Best Professional Artist Hugo: Eligible Works from 2019

By JJ: To assist Hugo nominators, this post provides information on the artists and designers of more than 660 works which appeared in a professional publication in the field of science fiction or fantasy for the first time in 2019.

These credits have been accumulated over the course of the year from dust jackets, Acknowledgments sections and copyright pages in works, as well as other sources on the internet. This year, Filer Goobergunch also collected this information, and though we had a lot of overlap, his extra entries have greatly increasead the information we are able to provide you. My profound thanks go to Goobergunch for all of his hard work.

You can see the full combined spreadsheet of Editor and Artist credits here (I will be continuing to update this as I get more information).

In this post I will display up to 8 images of artworks for each artist for whom I have identified 3 or more works which appeared in a professional publication in the field of science fiction or fantasy for the first time in 2019.

Please note carefully the eligibility criteria according to the WSFS Constitution:


Professional Artist

3.3.12: Best Professional Artist. An illustrator whose work has appeared in a professional publication in the field of science fiction or fantasy during the previous calendar year.

3.2.11: A Professional Publication is one which meets at least one of the following two criteria:
(1) it provided at least a quarter the income of any one person or,
(2) was owned or published by any entity which provided at least a quarter the income of any of its staff and/or owner.

3.10.2: In the Best Professional Artist category, the acceptance should include citations of at least three (3) works first published in the eligible year.


Under the current rules, artwork for semiprozines and fanzines is not eligible in this category. You can check whether a publication is a prozine or a semiprozine in this directory (the semiprozine list is at the top of the page, and the prozine directory is at the bottom).

Please be sure to check the spreadsheet first; but then, if you are able to confirm credits missing 2019-original works and the names of their artists from Acknowledgments sections, copyright pages, or by contacting authors and/or artists, go ahead and add them in comments, and I will get them included in the spreadsheet, and if the artist is credited with at least 4 works, in this post. If you have questions or corrections, please add those also. Please note that works may or may not be added to the list at my discretion.

PLEASE DON’T ADD GUESSES.

Artists, Authors, Editors and Publishers are welcome to post in comments here, or to send their lists to jjfile770 [at] gmail [dot] com.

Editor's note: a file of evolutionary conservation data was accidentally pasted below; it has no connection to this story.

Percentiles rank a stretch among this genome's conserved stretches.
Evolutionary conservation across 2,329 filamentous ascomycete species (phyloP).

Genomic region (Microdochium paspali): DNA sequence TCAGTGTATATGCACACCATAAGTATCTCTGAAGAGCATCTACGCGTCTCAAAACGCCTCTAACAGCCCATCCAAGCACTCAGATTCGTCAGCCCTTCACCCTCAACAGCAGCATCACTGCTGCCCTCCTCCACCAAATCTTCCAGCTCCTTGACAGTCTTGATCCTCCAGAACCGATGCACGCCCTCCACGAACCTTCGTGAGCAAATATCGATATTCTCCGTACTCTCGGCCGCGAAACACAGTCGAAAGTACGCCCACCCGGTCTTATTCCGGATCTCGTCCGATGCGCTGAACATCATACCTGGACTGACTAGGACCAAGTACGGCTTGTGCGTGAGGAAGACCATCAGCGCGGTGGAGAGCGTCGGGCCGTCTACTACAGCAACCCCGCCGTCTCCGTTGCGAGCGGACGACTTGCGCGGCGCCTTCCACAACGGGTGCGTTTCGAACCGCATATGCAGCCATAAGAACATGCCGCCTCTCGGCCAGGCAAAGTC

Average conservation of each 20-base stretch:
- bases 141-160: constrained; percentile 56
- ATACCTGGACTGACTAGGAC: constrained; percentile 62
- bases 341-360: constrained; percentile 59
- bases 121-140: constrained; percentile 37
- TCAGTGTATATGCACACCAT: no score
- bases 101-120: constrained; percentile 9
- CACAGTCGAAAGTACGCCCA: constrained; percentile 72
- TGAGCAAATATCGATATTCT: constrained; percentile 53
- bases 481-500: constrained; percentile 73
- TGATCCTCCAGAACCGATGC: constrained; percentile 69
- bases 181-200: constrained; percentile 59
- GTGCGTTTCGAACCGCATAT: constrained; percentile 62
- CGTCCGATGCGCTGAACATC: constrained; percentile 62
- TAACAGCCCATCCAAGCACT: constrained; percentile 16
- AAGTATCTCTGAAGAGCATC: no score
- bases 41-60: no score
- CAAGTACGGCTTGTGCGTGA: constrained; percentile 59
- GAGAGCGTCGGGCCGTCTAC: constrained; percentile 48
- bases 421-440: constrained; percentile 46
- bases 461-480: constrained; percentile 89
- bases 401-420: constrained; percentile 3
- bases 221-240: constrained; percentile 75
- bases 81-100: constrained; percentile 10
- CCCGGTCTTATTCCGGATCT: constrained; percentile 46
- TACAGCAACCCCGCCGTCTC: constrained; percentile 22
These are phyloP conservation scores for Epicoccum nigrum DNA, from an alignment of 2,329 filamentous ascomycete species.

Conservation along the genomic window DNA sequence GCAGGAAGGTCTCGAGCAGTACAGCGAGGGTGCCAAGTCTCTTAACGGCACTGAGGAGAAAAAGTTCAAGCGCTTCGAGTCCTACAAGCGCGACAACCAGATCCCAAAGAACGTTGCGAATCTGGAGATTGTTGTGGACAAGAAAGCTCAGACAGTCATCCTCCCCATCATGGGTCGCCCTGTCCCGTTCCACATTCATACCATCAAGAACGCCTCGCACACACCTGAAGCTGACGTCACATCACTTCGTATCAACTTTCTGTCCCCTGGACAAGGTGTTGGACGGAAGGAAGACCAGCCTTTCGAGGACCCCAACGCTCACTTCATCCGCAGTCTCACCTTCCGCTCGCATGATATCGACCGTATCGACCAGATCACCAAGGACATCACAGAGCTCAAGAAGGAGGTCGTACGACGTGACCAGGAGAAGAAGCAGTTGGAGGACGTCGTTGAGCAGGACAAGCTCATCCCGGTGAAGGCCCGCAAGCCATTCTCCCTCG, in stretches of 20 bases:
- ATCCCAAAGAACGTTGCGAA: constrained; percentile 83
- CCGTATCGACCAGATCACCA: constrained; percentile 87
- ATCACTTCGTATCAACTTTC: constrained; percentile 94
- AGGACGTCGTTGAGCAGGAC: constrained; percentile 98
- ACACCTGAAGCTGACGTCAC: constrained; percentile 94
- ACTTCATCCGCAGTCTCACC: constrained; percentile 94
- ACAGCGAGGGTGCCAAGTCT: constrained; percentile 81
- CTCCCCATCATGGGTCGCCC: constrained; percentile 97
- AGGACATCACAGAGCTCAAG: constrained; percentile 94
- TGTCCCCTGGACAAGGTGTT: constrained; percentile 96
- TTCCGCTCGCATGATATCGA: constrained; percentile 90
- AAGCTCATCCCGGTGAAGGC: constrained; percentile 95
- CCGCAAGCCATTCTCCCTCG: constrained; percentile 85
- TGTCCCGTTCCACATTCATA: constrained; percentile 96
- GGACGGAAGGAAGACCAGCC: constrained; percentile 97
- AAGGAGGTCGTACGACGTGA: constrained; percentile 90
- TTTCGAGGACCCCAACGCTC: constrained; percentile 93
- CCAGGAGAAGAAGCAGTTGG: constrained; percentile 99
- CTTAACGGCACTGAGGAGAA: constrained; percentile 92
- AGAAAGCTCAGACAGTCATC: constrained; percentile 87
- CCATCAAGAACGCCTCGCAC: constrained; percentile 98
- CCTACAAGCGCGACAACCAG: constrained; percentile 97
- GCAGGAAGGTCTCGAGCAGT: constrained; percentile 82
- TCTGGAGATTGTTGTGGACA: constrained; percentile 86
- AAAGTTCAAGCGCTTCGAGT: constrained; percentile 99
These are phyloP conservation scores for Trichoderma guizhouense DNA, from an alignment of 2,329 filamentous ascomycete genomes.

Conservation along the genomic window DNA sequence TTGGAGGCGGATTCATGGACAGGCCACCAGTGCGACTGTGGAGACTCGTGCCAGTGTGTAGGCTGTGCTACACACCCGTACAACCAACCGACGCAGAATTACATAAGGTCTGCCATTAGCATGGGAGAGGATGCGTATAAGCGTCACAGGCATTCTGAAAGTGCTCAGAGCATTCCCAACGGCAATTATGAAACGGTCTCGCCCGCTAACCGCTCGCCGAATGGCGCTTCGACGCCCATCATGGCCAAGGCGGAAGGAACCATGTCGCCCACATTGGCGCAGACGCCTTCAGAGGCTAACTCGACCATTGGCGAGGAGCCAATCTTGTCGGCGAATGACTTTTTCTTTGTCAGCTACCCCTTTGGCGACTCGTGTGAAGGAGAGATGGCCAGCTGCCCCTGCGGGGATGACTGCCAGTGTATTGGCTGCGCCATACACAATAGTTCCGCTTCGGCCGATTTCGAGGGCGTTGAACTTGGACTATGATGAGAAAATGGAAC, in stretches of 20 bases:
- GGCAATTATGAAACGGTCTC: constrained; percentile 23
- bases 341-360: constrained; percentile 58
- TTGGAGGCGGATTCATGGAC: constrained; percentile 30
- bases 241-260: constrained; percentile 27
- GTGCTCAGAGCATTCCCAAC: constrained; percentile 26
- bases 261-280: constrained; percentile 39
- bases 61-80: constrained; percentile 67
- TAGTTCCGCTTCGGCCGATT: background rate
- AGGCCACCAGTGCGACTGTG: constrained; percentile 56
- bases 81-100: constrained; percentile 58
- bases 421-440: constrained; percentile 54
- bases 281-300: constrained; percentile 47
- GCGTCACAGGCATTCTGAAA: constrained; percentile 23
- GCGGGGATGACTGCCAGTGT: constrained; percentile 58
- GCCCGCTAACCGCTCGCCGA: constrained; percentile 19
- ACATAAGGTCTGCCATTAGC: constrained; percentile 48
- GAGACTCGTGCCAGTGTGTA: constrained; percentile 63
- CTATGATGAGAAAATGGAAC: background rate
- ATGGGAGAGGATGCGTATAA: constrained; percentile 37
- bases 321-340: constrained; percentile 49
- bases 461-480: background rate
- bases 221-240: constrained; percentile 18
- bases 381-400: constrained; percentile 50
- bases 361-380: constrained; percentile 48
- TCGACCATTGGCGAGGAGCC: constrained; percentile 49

(warning: this post is heavily image-intensive, and will probably not work well on mobile devices: flee now, or prepare to meet your doom extremely slow page download)

Only those bying stoute of heyrte and riche in bandwydthe shouldst click hither to proce’d…

Describe Your Favorite Cover Art

By Carl Slaughter: Roaming publisher and agency catalogs in search of interesting/impressive books/series to feature or authors to interview/profile, I estimate I’ve seen the cover art for 5,000 science fiction, fantasy, and horror books. Few have caught my attention. Fewer still have compelled me to study them in detail. Take, for example, Todd Lockwood’s cover for Visitor, by Hugo winning author C.J. Cherryh, the latest in her long-running Foreigner universe series.

visitor-enlarge

  • The aliens are considerably taller than the visitor.
  • The aliens have dark skin, the visitor has light skin.
  • The aliens have dark hair, the visitor has blond hair.
  • The aliens are muscular, the visitor has a smallish, plain physique.
  • The aliens are wearing soldier uniforms and armor, the visitor is wearing a diplomacy/business suit.
  • The aliens are dressed in solid black, the visitor is dressed in solid white.
  • The aliens are carrying weapons, the visitor is carrying a book (folder? laptop?).
  • The aliens are looking left and right, as if they are wary of their surroundings (are they in enemy territory, are they bodyguards for the visitor?), the visitor’s attention is fixed straight ahead, as if focused on the task he will accomplish when he reaches his destination (or is he departing the building in the background and thinking about the meeting he just attended?).
  • There are 4 aliens, one visitor.
  • The visitor is enclaved within the aliens. Again, are they guarding him? Who is he negotiating with/for? Which side wants to assassinate him?

What caught my attention about the cover art for Visitor is that it’s so vivid, making the vast majority of its competition look crude by comparison. Something about the other covers in the Foreigner series caught my attention and I didn’t realize what until I studied them: They have distant shots of multiple characters. Most speculative covers have closeups of one or two characters. Half the covers of the Foreigner series don’t have the characters in a battle-ready pose. The typical speculative cover has a character clutching a gun/sword ready to slay the nearest dragon, zombie, or imperial trooper.

Daniel Dos Santos cover art for Misfortune Cookie by Laura Resnick

Daniel Dos Santos cover art for Misfortune Cookie by Laura Resnick

Another example of a cover that grabbed my attention and intrigued me is Daniel Dos Santos’ cover for Misfortune Cookie, one of Laura Resnick’s Esther Diamond paranormal mystery novels. Rather than a scene, there are numerous items depicting various elements of the plot. I count at least 4 hands sticking out of that giant fortune cookie. Esther is a striking pose and portrayed as being perpetually on the move as she solves the case. The other art in the Esther Diamond series is almost as good.

What about you? What cover art has caught your attention and why?